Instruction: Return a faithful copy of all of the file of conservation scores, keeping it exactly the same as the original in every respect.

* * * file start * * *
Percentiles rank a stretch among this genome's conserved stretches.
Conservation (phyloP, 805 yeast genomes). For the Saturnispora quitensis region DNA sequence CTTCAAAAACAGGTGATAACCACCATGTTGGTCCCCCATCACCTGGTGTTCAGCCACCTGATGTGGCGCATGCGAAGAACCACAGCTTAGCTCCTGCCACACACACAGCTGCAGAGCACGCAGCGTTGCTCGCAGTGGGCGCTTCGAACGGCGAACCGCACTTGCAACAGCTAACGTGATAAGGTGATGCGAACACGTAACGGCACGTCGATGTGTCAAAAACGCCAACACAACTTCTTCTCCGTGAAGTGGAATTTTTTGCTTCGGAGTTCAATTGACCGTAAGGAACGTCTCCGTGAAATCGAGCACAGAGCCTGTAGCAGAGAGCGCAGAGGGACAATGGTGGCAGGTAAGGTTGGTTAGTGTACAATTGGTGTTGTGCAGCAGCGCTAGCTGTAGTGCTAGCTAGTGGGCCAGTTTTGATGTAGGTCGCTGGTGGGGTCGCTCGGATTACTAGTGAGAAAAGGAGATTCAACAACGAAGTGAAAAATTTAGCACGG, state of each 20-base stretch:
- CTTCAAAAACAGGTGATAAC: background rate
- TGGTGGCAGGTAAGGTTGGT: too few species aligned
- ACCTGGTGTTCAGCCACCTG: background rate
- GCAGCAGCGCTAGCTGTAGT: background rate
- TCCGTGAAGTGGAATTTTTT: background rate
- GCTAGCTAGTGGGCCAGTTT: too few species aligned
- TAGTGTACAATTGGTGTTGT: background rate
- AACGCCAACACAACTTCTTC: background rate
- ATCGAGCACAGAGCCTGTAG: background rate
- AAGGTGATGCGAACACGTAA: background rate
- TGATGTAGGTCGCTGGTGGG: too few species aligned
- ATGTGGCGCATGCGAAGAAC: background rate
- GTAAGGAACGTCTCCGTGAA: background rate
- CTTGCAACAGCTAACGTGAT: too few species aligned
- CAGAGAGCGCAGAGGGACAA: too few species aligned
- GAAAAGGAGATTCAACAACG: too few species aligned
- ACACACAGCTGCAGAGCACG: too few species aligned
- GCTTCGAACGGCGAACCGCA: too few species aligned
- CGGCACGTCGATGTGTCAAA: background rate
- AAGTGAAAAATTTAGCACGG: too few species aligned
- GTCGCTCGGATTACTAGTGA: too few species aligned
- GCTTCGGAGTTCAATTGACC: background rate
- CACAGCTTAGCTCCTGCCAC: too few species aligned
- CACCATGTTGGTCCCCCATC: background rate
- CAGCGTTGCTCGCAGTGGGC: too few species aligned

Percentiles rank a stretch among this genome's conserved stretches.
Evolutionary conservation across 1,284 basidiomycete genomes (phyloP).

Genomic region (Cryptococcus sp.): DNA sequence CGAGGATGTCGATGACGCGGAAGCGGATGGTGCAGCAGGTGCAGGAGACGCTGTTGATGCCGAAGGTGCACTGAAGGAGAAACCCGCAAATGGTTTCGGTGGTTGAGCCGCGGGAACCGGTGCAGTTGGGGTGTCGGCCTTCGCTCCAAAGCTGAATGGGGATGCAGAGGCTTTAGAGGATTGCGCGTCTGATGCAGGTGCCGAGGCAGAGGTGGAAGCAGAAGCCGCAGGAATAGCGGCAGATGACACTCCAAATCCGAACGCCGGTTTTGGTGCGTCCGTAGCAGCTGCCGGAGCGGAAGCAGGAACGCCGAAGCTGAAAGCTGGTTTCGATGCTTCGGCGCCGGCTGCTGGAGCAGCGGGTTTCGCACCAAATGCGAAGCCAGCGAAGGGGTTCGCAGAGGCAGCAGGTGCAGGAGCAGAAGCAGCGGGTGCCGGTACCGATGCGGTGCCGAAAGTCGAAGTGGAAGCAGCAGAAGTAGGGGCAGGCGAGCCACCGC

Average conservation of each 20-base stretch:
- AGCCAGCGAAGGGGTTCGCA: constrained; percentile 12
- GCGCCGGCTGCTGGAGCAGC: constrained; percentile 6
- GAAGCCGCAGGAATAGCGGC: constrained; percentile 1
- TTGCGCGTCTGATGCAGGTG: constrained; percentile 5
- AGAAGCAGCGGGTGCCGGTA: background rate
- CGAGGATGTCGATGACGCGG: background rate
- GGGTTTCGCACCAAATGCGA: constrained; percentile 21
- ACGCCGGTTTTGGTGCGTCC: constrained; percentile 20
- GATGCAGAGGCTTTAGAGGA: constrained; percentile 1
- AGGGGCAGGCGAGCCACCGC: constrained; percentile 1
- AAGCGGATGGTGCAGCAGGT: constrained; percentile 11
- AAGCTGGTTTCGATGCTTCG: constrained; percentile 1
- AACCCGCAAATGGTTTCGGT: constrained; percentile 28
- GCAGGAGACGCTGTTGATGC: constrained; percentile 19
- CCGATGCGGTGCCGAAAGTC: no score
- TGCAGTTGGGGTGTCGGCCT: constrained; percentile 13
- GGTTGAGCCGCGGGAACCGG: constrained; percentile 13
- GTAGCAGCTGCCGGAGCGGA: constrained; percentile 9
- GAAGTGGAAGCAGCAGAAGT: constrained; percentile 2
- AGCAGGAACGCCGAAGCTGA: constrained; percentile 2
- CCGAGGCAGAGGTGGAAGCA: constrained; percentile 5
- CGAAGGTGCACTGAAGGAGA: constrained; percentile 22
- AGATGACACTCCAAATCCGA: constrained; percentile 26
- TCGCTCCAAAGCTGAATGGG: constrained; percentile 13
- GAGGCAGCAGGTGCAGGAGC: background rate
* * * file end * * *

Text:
Percentiles rank a stretch among this genome's conserved stretches.
Conservation (phyloP, 805 yeast genomes). For the Saturnispora quitensis region DNA sequence CTTCAAAAACAGGTGATAACCACCATGTTGGTCCCCCATCACCTGGTGTTCAGCCACCTGATGTGGCGCATGCGAAGAACCACAGCTTAGCTCCTGCCACACACACAGCTGCAGAGCACGCAGCGTTGCTCGCAGTGGGCGCTTCGAACGGCGAACCGCACTTGCAACAGCTAACGTGATAAGGTGATGCGAACACGTAACGGCACGTCGATGTGTCAAAAACGCCAACACAACTTCTTCTCCGTGAAGTGGAATTTTTTGCTTCGGAGTTCAATTGACCGTAAGGAACGTCTCCGTGAAATCGAGCACAGAGCCTGTAGCAGAGAGCGCAGAGGGACAATGGTGGCAGGTAAGGTTGGTTAGTGTACAATTGGTGTTGTGCAGCAGCGCTAGCTGTAGTGCTAGCTAGTGGGCCAGTTTTGATGTAGGTCGCTGGTGGGGTCGCTCGGATTACTAGTGAGAAAAGGAGATTCAACAACGAAGTGAAAAATTTAGCACGG, state of each 20-base stretch:
- CTTCAAAAACAGGTGATAAC: background rate
- TGGTGGCAGGTAAGGTTGGT: too few species aligned
- ACCTGGTGTTCAGCCACCTG: background rate
- GCAGCAGCGCTAGCTGTAGT: background rate
- TCCGTGAAGTGGAATTTTTT: background rate
- GCTAGCTAGTGGGCCAGTTT: too few species aligned
- TAGTGTACAATTGGTGTTGT: background rate
- AACGCCAACACAACTTCTTC: background rate
- ATCGAGCACAGAGCCTGTAG: background rate
- AAGGTGATGCGAACACGTAA: background rate
- TGATGTAGGTCGCTGGTGGG: too few species aligned
- ATGTGGCGCATGCGAAGAAC: background rate
- GTAAGGAACGTCTCCGTGAA: background rate
- CTTGCAACAGCTAACGTGAT: too few species aligned
- CAGAGAGCGCAGAGGGACAA: too few species aligned
- GAAAAGGAGATTCAACAACG: too few species aligned
- ACACACAGCTGCAGAGCACG: too few species aligned
- GCTTCGAACGGCGAACCGCA: too few species aligned
- CGGCACGTCGATGTGTCAAA: background rate
- AAGTGAAAAATTTAGCACGG: too few species aligned
- GTCGCTCGGATTACTAGTGA: too few species aligned
- GCTTCGGAGTTCAATTGACC: background rate
- CACAGCTTAGCTCCTGCCAC: too few species aligned
- CACCATGTTGGTCCCCCATC: background rate
- CAGCGTTGCTCGCAGTGGGC: too few species aligned

Percentiles rank a stretch among this genome's conserved stretches.
Evolutionary conservation across 1,284 basidiomycete genomes (phyloP).

Genomic region (Cryptococcus sp.): DNA sequence CGAGGATGTCGATGACGCGGAAGCGGATGGTGCAGCAGGTGCAGGAGACGCTGTTGATGCCGAAGGTGCACTGAAGGAGAAACCCGCAAATGGTTTCGGTGGTTGAGCCGCGGGAACCGGTGCAGTTGGGGTGTCGGCCTTCGCTCCAAAGCTGAATGGGGATGCAGAGGCTTTAGAGGATTGCGCGTCTGATGCAGGTGCCGAGGCAGAGGTGGAAGCAGAAGCCGCAGGAATAGCGGCAGATGACACTCCAAATCCGAACGCCGGTTTTGGTGCGTCCGTAGCAGCTGCCGGAGCGGAAGCAGGAACGCCGAAGCTGAAAGCTGGTTTCGATGCTTCGGCGCCGGCTGCTGGAGCAGCGGGTTTCGCACCAAATGCGAAGCCAGCGAAGGGGTTCGCAGAGGCAGCAGGTGCAGGAGCAGAAGCAGCGGGTGCCGGTACCGATGCGGTGCCGAAAGTCGAAGTGGAAGCAGCAGAAGTAGGGGCAGGCGAGCCACCGC

Average conservation of each 20-base stretch:
- AGCCAGCGAAGGGGTTCGCA: constrained; percentile 12
- GCGCCGGCTGCTGGAGCAGC: constrained; percentile 6
- GAAGCCGCAGGAATAGCGGC: constrained; percentile 1
- TTGCGCGTCTGATGCAGGTG: constrained; percentile 5
- AGAAGCAGCGGGTGCCGGTA: background rate
- CGAGGATGTCGATGACGCGG: background rate
- GGGTTTCGCACCAAATGCGA: constrained; percentile 21
- ACGCCGGTTTTGGTGCGTCC: constrained; percentile 20
- GATGCAGAGGCTTTAGAGGA: constrained; percentile 1
- AGGGGCAGGCGAGCCACCGC: constrained; percentile 1
- AAGCGGATGGTGCAGCAGGT: constrained; percentile 11
- AAGCTGGTTTCGATGCTTCG: constrained; percentile 1
- AACCCGCAAATGGTTTCGGT: constrained; percentile 28
- GCAGGAGACGCTGTTGATGC: constrained; percentile 19
- CCGATGCGGTGCCGAAAGTC: no score
- TGCAGTTGGGGTGTCGGCCT: constrained; percentile 13
- GGTTGAGCCGCGGGAACCGG: constrained; percentile 13
- GTAGCAGCTGCCGGAGCGGA: constrained; percentile 9
- GAAGTGGAAGCAGCAGAAGT: constrained; percentile 2
- AGCAGGAACGCCGAAGCTGA: constrained; percentile 2
- CCGAGGCAGAGGTGGAAGCA: constrained; percentile 5
- CGAAGGTGCACTGAAGGAGA: constrained; percentile 22
- AGATGACACTCCAAATCCGA: constrained; percentile 26
- TCGCTCCAAAGCTGAATGGG: constrained; percentile 13
- GAGGCAGCAGGTGCAGGAGC: background rate